Monday, April 14, 2014

World Politics on Screen

New Book Explores the Movies that Shape Opinion

By David Luhrssen
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Mark Sachleben’s book, World Politics on Screen: Understanding International Relations through Popular Culture (University Press of Kentucky), explores the relation between film (along with TV) and American perceptions of war, foreign affairs and our place in the world. Do motion pictures reflect politics, shape politics or both? The answer should be clear enough: politics influence the content of pop culture and pop culture—the lens through which much of reality is read—inevitably alters the shape of politics.

Sachleben is less concerned with those productions with overt designs on opinion making, whether from Michael Moore or Bill O’Reilly, than with pictures with no explicit agenda (or no conscious agenda at all). A political science professor at Shippensburg University in Pennsylvania, Sachleben focuses on war, the subject that has driven the study of international relations, and uses film to examine popular perceptions of the unavoidability of war, the case against war and nuclear weapons. Of course, films can reflect contemporary concerns without ever referencing the sources of geo-political anxiety. Sachleben overreaches by asserting that Alfred Hitchock’s Rear Window “can be read as the paranoia of the United States as it looks out on the world and sees all its petty disagreements,” but is correct that Sergei Eisenstein’s Alexander Nevsky alerted Russians to the prospect of another invasion from the West, and may be onto something in asserting that 300’s subtext was the triumph of the West over Iran.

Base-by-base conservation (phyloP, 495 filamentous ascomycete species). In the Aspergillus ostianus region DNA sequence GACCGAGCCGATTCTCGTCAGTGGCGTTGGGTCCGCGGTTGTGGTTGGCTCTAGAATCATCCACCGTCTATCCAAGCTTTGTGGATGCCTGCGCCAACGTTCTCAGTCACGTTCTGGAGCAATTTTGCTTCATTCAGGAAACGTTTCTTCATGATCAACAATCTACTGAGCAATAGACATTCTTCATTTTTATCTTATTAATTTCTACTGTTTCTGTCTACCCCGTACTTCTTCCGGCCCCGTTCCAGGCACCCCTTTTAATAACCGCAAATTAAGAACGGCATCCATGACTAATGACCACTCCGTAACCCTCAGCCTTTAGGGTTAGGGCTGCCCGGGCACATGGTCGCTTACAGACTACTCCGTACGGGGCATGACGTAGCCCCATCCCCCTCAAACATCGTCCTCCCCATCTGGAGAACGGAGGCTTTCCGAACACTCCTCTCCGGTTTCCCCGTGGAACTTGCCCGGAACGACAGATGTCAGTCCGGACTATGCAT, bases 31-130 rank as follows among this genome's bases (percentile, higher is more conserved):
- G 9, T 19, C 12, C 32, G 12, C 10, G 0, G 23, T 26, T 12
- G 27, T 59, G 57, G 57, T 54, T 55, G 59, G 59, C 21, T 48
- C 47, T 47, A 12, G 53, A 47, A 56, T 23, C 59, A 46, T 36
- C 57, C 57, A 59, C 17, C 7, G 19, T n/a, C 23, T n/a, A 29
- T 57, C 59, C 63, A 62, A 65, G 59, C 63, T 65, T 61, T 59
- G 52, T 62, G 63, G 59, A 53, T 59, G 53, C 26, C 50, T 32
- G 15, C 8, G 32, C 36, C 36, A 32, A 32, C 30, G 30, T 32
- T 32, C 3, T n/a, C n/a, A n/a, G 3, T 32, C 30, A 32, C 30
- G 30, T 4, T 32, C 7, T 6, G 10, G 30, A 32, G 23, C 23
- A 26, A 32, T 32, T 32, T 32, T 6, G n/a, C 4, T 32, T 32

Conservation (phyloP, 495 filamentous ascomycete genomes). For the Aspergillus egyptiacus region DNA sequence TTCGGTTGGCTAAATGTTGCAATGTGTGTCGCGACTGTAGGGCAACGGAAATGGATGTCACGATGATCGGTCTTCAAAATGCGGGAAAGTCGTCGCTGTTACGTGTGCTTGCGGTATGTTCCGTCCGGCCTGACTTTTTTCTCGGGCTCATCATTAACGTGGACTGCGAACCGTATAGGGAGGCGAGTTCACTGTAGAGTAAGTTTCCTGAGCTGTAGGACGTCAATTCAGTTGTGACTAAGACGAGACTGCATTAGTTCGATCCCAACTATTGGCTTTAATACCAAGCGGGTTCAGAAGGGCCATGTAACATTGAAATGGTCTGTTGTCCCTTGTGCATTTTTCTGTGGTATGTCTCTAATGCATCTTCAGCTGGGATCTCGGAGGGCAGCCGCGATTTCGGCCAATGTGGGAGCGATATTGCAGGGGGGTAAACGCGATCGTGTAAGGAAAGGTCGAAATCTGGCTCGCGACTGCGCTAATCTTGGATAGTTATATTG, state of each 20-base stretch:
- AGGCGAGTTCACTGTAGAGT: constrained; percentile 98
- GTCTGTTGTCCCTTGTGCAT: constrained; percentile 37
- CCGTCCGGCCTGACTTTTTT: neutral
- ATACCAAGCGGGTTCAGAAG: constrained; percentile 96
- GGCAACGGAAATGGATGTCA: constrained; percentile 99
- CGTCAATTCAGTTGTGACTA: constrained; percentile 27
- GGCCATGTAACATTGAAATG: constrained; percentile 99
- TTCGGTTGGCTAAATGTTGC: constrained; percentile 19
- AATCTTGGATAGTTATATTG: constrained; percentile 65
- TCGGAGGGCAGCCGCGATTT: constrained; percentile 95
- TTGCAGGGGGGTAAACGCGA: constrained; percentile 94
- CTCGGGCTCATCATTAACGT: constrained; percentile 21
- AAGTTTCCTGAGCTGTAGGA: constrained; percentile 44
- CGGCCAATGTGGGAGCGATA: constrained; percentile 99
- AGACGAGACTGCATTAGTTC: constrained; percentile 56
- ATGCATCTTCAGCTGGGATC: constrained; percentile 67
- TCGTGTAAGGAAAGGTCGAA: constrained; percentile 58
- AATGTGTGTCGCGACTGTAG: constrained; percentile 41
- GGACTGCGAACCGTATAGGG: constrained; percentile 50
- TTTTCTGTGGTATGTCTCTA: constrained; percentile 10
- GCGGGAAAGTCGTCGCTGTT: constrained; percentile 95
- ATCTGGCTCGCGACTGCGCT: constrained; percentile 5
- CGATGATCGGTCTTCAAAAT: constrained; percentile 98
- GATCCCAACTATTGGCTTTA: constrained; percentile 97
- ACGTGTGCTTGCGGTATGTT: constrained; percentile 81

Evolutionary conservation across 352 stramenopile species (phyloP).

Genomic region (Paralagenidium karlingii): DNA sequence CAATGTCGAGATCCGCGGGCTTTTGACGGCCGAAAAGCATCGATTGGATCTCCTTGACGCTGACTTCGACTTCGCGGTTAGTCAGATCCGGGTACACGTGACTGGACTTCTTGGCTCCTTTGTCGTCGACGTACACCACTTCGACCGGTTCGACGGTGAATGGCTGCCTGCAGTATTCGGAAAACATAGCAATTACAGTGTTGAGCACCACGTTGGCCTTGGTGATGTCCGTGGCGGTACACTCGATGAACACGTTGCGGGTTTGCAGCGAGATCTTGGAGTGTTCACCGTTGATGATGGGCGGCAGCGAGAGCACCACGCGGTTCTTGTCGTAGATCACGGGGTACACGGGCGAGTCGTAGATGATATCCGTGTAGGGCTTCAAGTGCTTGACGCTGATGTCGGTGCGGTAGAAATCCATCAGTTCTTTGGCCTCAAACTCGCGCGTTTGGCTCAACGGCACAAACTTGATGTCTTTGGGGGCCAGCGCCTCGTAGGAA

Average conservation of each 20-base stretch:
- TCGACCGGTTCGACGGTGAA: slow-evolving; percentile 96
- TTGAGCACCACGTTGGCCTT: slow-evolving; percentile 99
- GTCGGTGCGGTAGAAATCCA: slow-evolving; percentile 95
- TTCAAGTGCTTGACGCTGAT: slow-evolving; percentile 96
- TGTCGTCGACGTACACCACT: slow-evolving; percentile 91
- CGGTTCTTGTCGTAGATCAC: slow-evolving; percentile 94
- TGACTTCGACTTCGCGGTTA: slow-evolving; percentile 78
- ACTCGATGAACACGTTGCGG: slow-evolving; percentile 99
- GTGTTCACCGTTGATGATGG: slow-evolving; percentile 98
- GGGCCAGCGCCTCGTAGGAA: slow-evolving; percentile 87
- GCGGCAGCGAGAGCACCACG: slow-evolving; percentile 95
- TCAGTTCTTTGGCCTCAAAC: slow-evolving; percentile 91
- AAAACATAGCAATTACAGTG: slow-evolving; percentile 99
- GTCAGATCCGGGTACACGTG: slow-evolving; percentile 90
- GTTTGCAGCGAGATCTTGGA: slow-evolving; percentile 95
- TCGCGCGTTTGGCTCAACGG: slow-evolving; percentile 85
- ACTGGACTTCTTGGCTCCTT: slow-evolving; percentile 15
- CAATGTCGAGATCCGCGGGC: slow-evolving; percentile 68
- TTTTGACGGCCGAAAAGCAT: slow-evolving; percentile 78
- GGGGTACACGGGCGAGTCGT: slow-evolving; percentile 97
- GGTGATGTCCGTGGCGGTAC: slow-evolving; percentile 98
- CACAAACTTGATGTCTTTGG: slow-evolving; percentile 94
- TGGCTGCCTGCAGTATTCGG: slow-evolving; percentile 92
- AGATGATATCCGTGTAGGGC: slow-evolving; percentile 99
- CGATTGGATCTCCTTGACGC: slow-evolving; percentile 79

Speaking of Iran, World Politics on Screen includes a short chapter on that country’s cinema. Aside from highlighting the obvious value of understanding a nation through its art, Sachleben makes the good observation that Iranian films focus on common people, unlike Hollywood, where “characters are often the best, the bravest, or brightest.” Western movies have superheroes while Iran’s value the heroism of everyday life under difficult circumstances.

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